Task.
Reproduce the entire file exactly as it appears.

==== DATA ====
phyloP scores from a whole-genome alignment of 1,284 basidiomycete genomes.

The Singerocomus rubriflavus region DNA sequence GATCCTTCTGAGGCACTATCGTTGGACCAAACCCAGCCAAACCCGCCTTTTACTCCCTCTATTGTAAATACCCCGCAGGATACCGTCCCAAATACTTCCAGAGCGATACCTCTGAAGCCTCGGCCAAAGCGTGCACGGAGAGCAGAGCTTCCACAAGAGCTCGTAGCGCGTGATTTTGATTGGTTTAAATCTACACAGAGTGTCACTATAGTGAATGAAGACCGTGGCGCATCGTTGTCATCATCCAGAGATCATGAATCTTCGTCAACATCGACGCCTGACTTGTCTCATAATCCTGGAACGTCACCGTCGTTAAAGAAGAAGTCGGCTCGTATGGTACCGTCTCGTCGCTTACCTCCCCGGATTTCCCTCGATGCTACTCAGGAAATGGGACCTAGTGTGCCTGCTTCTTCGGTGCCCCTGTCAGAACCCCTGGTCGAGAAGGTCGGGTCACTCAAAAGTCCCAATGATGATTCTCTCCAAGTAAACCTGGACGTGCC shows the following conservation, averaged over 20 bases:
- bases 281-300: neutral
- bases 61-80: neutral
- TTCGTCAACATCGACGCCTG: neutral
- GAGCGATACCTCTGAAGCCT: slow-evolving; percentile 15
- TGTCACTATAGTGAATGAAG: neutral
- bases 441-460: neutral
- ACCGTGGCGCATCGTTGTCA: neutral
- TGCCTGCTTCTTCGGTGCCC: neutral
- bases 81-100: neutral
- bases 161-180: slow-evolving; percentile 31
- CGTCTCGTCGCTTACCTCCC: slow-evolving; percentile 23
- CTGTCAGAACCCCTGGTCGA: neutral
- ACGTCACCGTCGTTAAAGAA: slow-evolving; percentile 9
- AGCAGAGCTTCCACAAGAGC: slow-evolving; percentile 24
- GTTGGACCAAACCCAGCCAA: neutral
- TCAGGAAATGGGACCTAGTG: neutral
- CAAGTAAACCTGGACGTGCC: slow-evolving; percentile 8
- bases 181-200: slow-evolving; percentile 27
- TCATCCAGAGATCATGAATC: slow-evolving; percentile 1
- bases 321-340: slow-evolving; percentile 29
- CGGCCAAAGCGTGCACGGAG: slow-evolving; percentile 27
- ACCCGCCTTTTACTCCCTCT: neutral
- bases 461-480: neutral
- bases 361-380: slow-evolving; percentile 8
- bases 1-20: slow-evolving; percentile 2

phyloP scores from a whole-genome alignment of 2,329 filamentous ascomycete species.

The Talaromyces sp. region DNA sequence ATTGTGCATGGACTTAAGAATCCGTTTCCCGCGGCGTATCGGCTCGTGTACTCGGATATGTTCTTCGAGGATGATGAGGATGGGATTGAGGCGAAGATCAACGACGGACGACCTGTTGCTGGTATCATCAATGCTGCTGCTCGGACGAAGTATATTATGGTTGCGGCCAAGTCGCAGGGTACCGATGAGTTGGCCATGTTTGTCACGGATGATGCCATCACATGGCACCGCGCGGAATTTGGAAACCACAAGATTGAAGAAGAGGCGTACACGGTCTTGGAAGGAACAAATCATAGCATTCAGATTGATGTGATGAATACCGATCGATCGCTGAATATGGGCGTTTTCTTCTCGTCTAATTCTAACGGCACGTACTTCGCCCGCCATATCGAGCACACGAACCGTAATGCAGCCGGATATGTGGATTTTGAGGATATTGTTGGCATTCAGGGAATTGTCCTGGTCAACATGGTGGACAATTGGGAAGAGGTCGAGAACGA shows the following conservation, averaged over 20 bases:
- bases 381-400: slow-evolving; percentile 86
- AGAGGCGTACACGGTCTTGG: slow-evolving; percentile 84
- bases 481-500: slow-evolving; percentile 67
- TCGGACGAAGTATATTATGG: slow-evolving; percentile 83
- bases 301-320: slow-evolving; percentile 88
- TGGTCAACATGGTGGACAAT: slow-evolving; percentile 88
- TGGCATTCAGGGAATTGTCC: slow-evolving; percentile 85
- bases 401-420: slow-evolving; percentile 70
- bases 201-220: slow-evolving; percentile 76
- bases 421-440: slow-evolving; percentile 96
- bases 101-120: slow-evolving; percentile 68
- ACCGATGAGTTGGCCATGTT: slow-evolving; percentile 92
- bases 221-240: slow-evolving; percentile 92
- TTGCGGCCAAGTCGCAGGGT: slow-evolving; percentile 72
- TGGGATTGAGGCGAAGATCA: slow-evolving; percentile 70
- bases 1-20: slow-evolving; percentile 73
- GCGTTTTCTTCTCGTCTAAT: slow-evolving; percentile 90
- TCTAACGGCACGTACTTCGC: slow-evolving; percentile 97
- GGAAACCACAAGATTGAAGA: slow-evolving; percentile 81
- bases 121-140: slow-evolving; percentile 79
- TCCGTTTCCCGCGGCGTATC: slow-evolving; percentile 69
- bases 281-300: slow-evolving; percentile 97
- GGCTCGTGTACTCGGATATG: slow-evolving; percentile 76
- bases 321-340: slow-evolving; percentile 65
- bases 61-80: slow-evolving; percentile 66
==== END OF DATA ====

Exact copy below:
phyloP scores from a whole-genome alignment of 1,284 basidiomycete genomes.

The Singerocomus rubriflavus region DNA sequence GATCCTTCTGAGGCACTATCGTTGGACCAAACCCAGCCAAACCCGCCTTTTACTCCCTCTATTGTAAATACCCCGCAGGATACCGTCCCAAATACTTCCAGAGCGATACCTCTGAAGCCTCGGCCAAAGCGTGCACGGAGAGCAGAGCTTCCACAAGAGCTCGTAGCGCGTGATTTTGATTGGTTTAAATCTACACAGAGTGTCACTATAGTGAATGAAGACCGTGGCGCATCGTTGTCATCATCCAGAGATCATGAATCTTCGTCAACATCGACGCCTGACTTGTCTCATAATCCTGGAACGTCACCGTCGTTAAAGAAGAAGTCGGCTCGTATGGTACCGTCTCGTCGCTTACCTCCCCGGATTTCCCTCGATGCTACTCAGGAAATGGGACCTAGTGTGCCTGCTTCTTCGGTGCCCCTGTCAGAACCCCTGGTCGAGAAGGTCGGGTCACTCAAAAGTCCCAATGATGATTCTCTCCAAGTAAACCTGGACGTGCC shows the following conservation, averaged over 20 bases:
- bases 281-300: neutral
- bases 61-80: neutral
- TTCGTCAACATCGACGCCTG: neutral
- GAGCGATACCTCTGAAGCCT: slow-evolving; percentile 15
- TGTCACTATAGTGAATGAAG: neutral
- bases 441-460: neutral
- ACCGTGGCGCATCGTTGTCA: neutral
- TGCCTGCTTCTTCGGTGCCC: neutral
- bases 81-100: neutral
- bases 161-180: slow-evolving; percentile 31
- CGTCTCGTCGCTTACCTCCC: slow-evolving; percentile 23
- CTGTCAGAACCCCTGGTCGA: neutral
- ACGTCACCGTCGTTAAAGAA: slow-evolving; percentile 9
- AGCAGAGCTTCCACAAGAGC: slow-evolving; percentile 24
- GTTGGACCAAACCCAGCCAA: neutral
- TCAGGAAATGGGACCTAGTG: neutral
- CAAGTAAACCTGGACGTGCC: slow-evolving; percentile 8
- bases 181-200: slow-evolving; percentile 27
- TCATCCAGAGATCATGAATC: slow-evolving; percentile 1
- bases 321-340: slow-evolving; percentile 29
- CGGCCAAAGCGTGCACGGAG: slow-evolving; percentile 27
- ACCCGCCTTTTACTCCCTCT: neutral
- bases 461-480: neutral
- bases 361-380: slow-evolving; percentile 8
- bases 1-20: slow-evolving; percentile 2

phyloP scores from a whole-genome alignment of 2,329 filamentous ascomycete species.

The Talaromyces sp. region DNA sequence ATTGTGCATGGACTTAAGAATCCGTTTCCCGCGGCGTATCGGCTCGTGTACTCGGATATGTTCTTCGAGGATGATGAGGATGGGATTGAGGCGAAGATCAACGACGGACGACCTGTTGCTGGTATCATCAATGCTGCTGCTCGGACGAAGTATATTATGGTTGCGGCCAAGTCGCAGGGTACCGATGAGTTGGCCATGTTTGTCACGGATGATGCCATCACATGGCACCGCGCGGAATTTGGAAACCACAAGATTGAAGAAGAGGCGTACACGGTCTTGGAAGGAACAAATCATAGCATTCAGATTGATGTGATGAATACCGATCGATCGCTGAATATGGGCGTTTTCTTCTCGTCTAATTCTAACGGCACGTACTTCGCCCGCCATATCGAGCACACGAACCGTAATGCAGCCGGATATGTGGATTTTGAGGATATTGTTGGCATTCAGGGAATTGTCCTGGTCAACATGGTGGACAATTGGGAAGAGGTCGAGAACGA shows the following conservation, averaged over 20 bases:
- bases 381-400: slow-evolving; percentile 86
- AGAGGCGTACACGGTCTTGG: slow-evolving; percentile 84
- bases 481-500: slow-evolving; percentile 67
- TCGGACGAAGTATATTATGG: slow-evolving; percentile 83
- bases 301-320: slow-evolving; percentile 88
- TGGTCAACATGGTGGACAAT: slow-evolving; percentile 88
- TGGCATTCAGGGAATTGTCC: slow-evolving; percentile 85
- bases 401-420: slow-evolving; percentile 70
- bases 201-220: slow-evolving; percentile 76
- bases 421-440: slow-evolving; percentile 96
- bases 101-120: slow-evolving; percentile 68
- ACCGATGAGTTGGCCATGTT: slow-evolving; percentile 92
- bases 221-240: slow-evolving; percentile 92
- TTGCGGCCAAGTCGCAGGGT: slow-evolving; percentile 72
- TGGGATTGAGGCGAAGATCA: slow-evolving; percentile 70
- bases 1-20: slow-evolving; percentile 73
- GCGTTTTCTTCTCGTCTAAT: slow-evolving; percentile 90
- TCTAACGGCACGTACTTCGC: slow-evolving; percentile 97
- GGAAACCACAAGATTGAAGA: slow-evolving; percentile 81
- bases 121-140: slow-evolving; percentile 79
- TCCGTTTCCCGCGGCGTATC: slow-evolving; percentile 69
- bases 281-300: slow-evolving; percentile 97
- GGCTCGTGTACTCGGATATG: slow-evolving; percentile 76
- bases 321-340: slow-evolving; percentile 65
- bases 61-80: slow-evolving; percentile 66